Abstract Climate change is altering naturally fluctuating environmental conditions in coastal and estuarine ecosystems across the globe. Departures from long-term averages and ranges of environmental variables are increasingly being observed as directional changes [e.g., rising sea levels, sea surface temperatures (SST)] and less predictable periodic cycles (e.g., Atlantic or Pacific decadal oscillations) and extremes (e.g., coastal flooding, marine heatwaves). Quantifying the short- and long-term impacts of climate change on tidal marsh seascape structure and function for nekton is a critical step toward fisheries conservation and management. The multiple stressor framework provides a promising approach for advancing integrative, cross-disciplinary research on tidal marshes and food web dynamics. It can be used to quantify climate change effects on and interactions between coastal oceans (e.g., SST, ocean currents, waves) and watersheds (e.g., precipitation, river flows), tidal marsh geomorphology (e.g., vegetation structure, elevation capital, sedimentation), and estuarine and coastal nekton (e.g., species distributions, life history adaptations, predator-prey dynamics). However, disentangling the cumulative impacts of multiple interacting stressors on tidal marshes, whether the effects are additive, synergistic, or antagonistic, and the time scales at which they occur, poses a significant research challenge. This perspective highlights the key physical and ecological processes affecting tidal marshes, with an emphasis on the trophic linkages between marsh production and estuarine and coastal nekton, recommended for consideration in future climate change studies. Such studies are urgently needed to understand climate change effects on tidal marshes now and into the future. 
    more » « less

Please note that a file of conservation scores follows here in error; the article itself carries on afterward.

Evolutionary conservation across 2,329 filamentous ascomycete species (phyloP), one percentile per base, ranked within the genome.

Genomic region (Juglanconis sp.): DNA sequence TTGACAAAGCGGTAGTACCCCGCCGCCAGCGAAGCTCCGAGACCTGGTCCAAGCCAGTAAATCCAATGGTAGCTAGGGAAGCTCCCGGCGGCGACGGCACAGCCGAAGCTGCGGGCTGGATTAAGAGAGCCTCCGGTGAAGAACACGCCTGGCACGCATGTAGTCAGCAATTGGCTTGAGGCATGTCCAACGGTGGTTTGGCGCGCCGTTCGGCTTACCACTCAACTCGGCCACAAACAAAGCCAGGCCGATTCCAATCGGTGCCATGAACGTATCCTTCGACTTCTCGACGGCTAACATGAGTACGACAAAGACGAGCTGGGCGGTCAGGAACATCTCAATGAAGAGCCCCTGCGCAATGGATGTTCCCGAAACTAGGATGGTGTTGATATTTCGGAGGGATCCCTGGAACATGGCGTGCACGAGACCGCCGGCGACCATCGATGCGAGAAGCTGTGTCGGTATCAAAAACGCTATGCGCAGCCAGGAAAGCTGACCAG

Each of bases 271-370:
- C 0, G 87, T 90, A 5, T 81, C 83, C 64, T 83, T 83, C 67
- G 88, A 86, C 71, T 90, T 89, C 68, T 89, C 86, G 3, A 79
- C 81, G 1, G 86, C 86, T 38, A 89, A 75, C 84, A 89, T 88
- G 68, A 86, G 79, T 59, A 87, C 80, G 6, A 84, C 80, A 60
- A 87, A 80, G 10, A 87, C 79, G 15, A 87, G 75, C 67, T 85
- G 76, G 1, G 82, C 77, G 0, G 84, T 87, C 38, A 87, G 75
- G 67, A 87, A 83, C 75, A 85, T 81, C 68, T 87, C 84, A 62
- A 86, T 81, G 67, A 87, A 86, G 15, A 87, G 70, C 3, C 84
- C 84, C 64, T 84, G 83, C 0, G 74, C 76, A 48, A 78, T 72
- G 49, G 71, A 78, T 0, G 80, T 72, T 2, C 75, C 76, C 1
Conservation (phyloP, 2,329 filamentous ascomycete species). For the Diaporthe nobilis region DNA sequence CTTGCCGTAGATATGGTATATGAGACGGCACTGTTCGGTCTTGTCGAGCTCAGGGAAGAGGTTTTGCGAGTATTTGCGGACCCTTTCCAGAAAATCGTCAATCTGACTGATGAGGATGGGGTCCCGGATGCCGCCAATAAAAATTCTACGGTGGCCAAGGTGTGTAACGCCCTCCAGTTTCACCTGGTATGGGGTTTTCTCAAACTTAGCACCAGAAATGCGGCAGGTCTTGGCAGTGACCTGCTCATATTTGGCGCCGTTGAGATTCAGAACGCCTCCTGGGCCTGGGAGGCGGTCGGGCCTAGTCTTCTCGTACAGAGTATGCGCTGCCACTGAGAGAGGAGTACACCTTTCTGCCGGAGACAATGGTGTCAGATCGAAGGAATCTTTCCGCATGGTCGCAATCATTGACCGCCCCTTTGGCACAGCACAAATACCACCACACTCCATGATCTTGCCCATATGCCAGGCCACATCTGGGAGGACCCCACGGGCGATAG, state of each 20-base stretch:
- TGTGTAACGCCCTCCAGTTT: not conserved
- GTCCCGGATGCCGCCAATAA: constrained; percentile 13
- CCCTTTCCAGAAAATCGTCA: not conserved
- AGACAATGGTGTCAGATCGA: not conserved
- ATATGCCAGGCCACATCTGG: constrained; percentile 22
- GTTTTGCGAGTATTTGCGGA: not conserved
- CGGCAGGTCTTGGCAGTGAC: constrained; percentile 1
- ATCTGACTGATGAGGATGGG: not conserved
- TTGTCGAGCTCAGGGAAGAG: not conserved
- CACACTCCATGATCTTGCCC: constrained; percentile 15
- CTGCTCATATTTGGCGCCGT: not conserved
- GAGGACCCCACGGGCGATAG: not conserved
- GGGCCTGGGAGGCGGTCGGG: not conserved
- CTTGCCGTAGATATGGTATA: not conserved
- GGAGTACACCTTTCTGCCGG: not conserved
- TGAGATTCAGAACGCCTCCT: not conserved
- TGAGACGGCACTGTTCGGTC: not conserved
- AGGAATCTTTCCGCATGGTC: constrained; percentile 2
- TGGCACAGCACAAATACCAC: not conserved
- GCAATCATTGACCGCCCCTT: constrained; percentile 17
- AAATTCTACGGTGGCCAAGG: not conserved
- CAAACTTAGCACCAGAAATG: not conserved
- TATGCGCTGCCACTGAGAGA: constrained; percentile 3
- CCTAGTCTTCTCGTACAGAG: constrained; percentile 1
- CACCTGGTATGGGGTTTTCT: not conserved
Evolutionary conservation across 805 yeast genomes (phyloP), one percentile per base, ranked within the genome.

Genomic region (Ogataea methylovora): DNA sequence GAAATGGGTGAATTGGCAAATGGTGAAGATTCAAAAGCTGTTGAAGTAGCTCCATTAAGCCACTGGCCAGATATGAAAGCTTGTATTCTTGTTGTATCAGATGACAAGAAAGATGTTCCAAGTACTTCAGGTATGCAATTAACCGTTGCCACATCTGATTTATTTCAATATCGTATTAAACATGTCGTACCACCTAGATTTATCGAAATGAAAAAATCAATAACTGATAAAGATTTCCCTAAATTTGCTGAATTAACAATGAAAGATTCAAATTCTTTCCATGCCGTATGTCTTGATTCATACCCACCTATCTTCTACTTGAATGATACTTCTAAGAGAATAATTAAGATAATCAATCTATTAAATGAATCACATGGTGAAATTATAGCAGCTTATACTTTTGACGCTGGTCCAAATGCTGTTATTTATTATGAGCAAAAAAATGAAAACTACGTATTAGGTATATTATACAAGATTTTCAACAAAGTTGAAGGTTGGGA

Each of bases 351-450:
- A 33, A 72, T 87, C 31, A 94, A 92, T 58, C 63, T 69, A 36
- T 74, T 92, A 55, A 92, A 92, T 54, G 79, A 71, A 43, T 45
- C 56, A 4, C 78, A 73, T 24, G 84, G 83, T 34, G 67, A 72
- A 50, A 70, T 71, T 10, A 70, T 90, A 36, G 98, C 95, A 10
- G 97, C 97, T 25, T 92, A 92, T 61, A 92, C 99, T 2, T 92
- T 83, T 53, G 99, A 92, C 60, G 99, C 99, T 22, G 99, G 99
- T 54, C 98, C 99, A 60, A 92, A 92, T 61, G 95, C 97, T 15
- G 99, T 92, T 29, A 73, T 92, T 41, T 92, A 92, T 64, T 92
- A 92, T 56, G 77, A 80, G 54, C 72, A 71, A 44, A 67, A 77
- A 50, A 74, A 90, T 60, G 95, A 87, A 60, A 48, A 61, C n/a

2. Consumer-mediated movement can couple food webs in distinct habitats and facilitate energy flow between them. In New England saltmarshes, mummichogs (Fundulus heteroclitus) connect the vegetated marsh and creek food webs by opportunistically foraging on the invertebrate communities of the marsh surface when access is permitted by tidal flooding and marsh-edge geomorphology. Via their movements, mummichog represent a critical food web node, as they can potentially transport energy from the marsh surface food web to creek food web and exert top-down control on the communities of the vegetated marsh surface. Here, I use gut content analysis, calorimetric analysis, and field surveys to demonstrate that access to the marsh surface (afforded by marsh-edge geomorphology) impacts the trophic relay of marsh production to creek food webs. Fish populations in creeks with greater connectivity had a higher total biomass of terrestrial invertebrates in their guts. However, bomb calorimetry showed no difference in the average caloric content of mummichog individuals from creeks with different creek edge geomorphology. Access also did not impact mummichog distribution across the marsh platform and exhibited no evidence of top-down control on their invertebrate prey. Thus, mummichogs function as initial nodes in the trophic relay, unidirectionally moving energy from the vegetated marsh to the creek food web. Reduced marsh surface access via altered marsh-edge geomorphology results in a 50 % to 66 % reduction in total energy available to aquatic predators via this route. Estuarine systems are intimately connected to coastal and offshore systems via consumer mediated flows of energy; thus, disruptions to the trophic relay from the marsh surface at the tidal creek scale can have far reaching impacts on secondary productivity in multiple disparate systems and must be accounted for in considerations of impacts to future food-web function.